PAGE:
The Boeing X-50A Dragonfly, formerly known as the Canard Rotor/Wing Demonstrator, was a gyrodyne unmanned aerial vehicle that was developed by Boeing and DARPA to demonstrate the principle that a helicopter’s rotor could be stopped in flight and act as a fixed wing. The X-50A built upon the work of the Sikorsky S-72 X-Wing program of the 1980s by designing the vehicle as a multi-mode aircraft from the ground up. The X-50A was one of two projects funded by DARPA in its “Heliplane” program.
Neither of the two prototype aircraft ever successfully transitioned to full forward flight. DARPA withdrew funding for the X-50 program in late 2006 due to inherent design flaws.
The X-50A was a joint program between Boeing and DARPA, with each paying for half the development costs. The X-50A was powered by a single conventional turbofan engine. For rotary-wing mode, the engine’s exhaust was diverted to nozzles in the tips of the rotor blades. When the aircraft transitioned to full forward flight, the engine exhaust was directed through a nozzle at the rear of the aircraft and the rotor was locked into a fixed position and functioned as a conventional wing. Two proof-of-concept aircraft were built as part of the program. The X-50A’s maiden flight took place on 24 November 2003.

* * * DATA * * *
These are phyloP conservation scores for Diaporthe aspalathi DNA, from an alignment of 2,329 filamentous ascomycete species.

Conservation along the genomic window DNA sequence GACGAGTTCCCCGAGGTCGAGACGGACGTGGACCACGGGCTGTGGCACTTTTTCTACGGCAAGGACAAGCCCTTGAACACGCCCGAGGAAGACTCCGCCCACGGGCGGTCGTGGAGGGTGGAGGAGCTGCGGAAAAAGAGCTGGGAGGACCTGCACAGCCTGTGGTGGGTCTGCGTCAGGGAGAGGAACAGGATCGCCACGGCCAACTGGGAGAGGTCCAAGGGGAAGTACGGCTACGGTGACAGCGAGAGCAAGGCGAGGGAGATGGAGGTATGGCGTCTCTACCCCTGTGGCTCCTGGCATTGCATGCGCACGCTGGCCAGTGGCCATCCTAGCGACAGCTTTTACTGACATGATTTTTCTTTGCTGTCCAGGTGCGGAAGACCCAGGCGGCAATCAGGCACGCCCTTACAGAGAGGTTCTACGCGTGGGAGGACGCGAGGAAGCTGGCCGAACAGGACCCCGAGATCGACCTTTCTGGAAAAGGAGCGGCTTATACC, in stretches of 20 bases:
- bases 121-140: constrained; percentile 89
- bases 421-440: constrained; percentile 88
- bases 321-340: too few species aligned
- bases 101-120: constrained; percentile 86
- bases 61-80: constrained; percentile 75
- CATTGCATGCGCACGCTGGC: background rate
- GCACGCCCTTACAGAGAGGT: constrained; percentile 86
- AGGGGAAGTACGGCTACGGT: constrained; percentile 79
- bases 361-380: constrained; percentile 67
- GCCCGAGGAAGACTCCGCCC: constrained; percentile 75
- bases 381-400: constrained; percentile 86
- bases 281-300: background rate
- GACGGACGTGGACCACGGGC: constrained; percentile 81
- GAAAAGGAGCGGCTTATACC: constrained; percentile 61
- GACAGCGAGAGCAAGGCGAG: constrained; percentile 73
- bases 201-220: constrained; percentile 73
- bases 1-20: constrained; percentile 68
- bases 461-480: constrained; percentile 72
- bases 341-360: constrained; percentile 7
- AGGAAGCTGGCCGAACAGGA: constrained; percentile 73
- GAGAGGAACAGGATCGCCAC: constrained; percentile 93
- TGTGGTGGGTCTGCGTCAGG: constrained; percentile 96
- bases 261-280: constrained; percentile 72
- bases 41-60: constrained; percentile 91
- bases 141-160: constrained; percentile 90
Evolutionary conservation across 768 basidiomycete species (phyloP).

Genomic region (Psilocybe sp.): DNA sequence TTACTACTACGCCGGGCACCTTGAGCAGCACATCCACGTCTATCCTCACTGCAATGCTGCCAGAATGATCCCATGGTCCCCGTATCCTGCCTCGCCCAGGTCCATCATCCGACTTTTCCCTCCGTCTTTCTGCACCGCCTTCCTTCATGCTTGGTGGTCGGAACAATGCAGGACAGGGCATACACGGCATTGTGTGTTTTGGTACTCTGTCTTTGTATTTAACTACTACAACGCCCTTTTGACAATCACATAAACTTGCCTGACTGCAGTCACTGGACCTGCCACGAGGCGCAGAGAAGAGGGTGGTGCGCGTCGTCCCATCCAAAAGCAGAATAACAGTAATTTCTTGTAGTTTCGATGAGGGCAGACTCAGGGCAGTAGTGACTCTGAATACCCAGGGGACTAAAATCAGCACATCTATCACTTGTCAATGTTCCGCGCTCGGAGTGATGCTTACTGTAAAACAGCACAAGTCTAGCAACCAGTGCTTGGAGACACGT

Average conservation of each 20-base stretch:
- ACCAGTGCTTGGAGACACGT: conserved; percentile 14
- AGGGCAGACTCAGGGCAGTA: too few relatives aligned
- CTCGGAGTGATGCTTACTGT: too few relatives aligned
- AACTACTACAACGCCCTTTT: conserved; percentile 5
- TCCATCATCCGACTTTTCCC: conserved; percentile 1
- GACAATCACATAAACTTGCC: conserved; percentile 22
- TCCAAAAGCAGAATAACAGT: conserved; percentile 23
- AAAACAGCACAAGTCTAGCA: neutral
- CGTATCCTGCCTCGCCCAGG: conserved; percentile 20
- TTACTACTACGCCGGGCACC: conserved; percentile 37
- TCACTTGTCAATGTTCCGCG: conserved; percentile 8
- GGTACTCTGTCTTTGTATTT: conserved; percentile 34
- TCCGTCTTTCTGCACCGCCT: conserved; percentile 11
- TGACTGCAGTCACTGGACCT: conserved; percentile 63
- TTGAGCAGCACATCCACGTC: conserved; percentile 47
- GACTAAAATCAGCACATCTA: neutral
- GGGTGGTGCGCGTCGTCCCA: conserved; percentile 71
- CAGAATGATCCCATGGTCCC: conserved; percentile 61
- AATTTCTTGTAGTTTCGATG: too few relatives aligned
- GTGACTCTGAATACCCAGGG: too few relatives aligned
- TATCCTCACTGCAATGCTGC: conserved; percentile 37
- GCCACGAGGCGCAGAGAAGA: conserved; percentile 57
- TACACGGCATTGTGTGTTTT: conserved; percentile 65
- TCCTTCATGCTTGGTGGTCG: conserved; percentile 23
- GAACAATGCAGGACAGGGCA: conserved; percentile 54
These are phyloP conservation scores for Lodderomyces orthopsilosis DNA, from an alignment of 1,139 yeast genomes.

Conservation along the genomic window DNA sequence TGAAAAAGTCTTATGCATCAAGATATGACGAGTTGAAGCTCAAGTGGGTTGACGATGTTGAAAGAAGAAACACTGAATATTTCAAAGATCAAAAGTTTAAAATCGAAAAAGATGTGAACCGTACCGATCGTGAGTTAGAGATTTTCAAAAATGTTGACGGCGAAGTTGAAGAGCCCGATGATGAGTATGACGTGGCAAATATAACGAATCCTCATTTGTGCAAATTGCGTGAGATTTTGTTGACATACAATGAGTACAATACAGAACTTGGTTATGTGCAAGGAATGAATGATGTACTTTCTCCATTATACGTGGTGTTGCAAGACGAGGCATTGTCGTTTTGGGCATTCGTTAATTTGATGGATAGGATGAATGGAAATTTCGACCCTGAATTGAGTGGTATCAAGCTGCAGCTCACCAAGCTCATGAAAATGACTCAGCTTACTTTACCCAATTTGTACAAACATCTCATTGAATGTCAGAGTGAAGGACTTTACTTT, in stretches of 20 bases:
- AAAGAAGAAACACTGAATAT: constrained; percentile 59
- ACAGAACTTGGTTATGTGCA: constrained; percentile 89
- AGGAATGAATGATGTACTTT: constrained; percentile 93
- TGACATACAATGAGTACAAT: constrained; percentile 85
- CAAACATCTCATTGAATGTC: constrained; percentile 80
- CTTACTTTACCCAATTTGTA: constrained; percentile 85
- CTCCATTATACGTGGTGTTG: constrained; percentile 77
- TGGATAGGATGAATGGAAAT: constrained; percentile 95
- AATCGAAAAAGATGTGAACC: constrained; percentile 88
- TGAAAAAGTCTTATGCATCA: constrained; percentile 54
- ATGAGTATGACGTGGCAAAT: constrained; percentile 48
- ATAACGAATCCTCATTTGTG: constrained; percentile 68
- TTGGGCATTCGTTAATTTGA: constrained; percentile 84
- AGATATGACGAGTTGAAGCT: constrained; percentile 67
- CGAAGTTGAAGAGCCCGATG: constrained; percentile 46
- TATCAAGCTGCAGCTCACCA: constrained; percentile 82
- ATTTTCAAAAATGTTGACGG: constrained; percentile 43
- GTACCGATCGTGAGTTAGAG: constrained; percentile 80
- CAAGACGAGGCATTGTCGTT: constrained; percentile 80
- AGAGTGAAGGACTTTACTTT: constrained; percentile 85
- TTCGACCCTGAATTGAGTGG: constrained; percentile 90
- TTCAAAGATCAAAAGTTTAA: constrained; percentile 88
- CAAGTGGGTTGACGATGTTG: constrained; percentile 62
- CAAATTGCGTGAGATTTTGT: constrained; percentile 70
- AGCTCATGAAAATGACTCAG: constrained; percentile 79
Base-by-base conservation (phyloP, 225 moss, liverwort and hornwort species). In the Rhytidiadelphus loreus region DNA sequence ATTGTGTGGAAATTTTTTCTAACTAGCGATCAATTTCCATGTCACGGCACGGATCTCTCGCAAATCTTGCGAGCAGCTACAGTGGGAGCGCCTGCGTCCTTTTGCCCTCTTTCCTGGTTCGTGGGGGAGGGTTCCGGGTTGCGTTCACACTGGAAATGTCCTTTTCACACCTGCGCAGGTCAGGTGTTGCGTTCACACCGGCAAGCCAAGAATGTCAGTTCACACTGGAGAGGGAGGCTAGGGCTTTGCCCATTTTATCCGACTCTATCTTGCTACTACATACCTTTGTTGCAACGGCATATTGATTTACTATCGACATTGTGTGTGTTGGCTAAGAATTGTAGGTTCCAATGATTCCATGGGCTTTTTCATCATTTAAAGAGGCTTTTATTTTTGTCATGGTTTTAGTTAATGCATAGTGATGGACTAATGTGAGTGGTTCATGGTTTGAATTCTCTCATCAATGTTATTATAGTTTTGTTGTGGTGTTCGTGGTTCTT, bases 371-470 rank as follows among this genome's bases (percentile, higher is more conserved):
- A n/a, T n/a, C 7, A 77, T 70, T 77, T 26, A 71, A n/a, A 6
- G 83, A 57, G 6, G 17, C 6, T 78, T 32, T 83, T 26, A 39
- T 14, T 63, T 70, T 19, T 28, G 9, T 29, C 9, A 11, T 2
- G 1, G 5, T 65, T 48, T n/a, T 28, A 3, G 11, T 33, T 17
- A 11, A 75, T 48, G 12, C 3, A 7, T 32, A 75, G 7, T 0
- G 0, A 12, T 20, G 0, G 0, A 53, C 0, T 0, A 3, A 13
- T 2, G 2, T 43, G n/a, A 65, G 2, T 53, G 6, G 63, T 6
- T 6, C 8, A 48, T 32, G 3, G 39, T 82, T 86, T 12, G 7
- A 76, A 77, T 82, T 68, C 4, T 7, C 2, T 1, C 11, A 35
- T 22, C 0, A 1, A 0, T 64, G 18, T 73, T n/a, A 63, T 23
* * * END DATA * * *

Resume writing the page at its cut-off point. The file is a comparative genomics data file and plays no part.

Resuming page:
During the third flight of the prototype X-50A, on 23 March 2004, the vehicle crashed, as a result of cross-coupling in the controls.
A second, improved prototype (“Ship 2”) was then built. On its sixth of 11 planned test flights, Ship 2 was completely destroyed in a crash at the Yuma Proving Grounds on April 12, 2006. Subsequent investigation revealed that the aircraft’s fuselage was subject to an aerodynamic pitching moment of extreme sensitivity. Both airspeed and rotor wake would produce a nose-up pitching motion that was greater than the flight controls could compensate for.
Neither aircraft was able to achieve transition to full forward flight mode during the portions of the test flight program that were completed. In September, 2006, DARPA recognized the inherent design flaws and withdrew funding for the program.
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